23 May 2022

'Our Emergency Department services are hanging by a thread'

In December 637 people had to wait more than 12-hours at Altnagelvin's A&E department

'Our Emergency Department services are hanging by a thread

Dr Ian Crawford

Figures released today by the Department of Health Northern Ireland shows that Emergency Department performance continues to deteriorate.  

Ministerial targets state that 95% of patients attending A&E departments should be admitted, transferred or discharged within four hours.  No patient should wait more than 12-hours.

Data for December 2019 shows that on average of 54.8% of patients attending Type 1 (major) Emergency Departments were seen, treated and discharged or admitted to hospital within 4 hours of their arrival. This represents a decrease of 7.4 percentage points compared to December 2018.

In the third quarter of 2019/20, 14,216 patients spent more than 12 hours in Emergency Departments. This is an increase of 132% compared to the third quarter of 2018/19. In 2019 a staggering 42,562 patients spent more than 12 hours in Emergency Departments.

At Altnagelvin there were 5,290 attendees in December, 46.4% were seen within 4-hours, which was down 20% on last year.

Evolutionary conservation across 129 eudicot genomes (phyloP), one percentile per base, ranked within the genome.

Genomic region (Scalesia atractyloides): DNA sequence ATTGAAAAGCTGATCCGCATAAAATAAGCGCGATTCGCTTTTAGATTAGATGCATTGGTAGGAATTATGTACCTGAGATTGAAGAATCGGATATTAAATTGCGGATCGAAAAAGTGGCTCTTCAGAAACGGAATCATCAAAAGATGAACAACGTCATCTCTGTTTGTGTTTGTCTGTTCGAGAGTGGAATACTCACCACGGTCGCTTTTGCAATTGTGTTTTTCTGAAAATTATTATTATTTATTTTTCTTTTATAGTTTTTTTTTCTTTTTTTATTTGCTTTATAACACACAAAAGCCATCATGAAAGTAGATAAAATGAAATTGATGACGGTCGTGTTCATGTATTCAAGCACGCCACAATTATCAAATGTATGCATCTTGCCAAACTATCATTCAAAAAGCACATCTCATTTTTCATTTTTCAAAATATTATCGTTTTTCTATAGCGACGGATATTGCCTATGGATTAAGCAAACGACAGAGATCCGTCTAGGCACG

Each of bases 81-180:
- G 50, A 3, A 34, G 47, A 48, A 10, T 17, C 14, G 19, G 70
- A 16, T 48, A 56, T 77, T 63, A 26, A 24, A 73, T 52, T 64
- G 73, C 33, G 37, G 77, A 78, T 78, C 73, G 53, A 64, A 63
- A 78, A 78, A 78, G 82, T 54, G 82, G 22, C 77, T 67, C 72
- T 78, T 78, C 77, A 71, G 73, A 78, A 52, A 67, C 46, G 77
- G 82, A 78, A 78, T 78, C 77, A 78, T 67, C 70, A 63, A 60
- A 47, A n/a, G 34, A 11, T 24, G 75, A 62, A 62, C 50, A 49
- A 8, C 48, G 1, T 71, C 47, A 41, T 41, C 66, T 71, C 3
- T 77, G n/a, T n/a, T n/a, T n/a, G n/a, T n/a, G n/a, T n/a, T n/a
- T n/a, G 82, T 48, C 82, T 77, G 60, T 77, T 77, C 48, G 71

In terms of the 12-hour target, that was breached 637 times, an increase of 505 compared to the same period last year.

Dr Ian Crawford, Vice President (Northern Ireland) of the Royal College of Emergency Medicine, said: “These figures should come as no surprise. We have reached breaking point. Our Emergency Department services are hanging by a thread.”

“The number of patients spending long times in Emergency Departments in Northern Ireland is substantially worse than elsewhere in the UK. Over the past few years we’ve seen the situation deteriorate rapidly, which is detrimental to quality of care and patient safety as well as being associated with increased mortality.”

 “Our Emergency Department teams across Northern Ireland are at breaking point.  They are forced to manage unacceptable clinical risks on a daily basis as they endeavour to provide patients with the best care that they can despite the inadequate capacity to meet demand.”

“To recover from this, immediate action is required. Now that power has been restored to Stormont, it is critical that our Government focuses on building capacity across our health and social care system by increasing staffing, the number of acute hospital beds and the social care that are fundamentally required to support those leading the review of urgent and emergency care in 'turning the tide' and delivering tangible improvement at the coal face for our patients and staff.”

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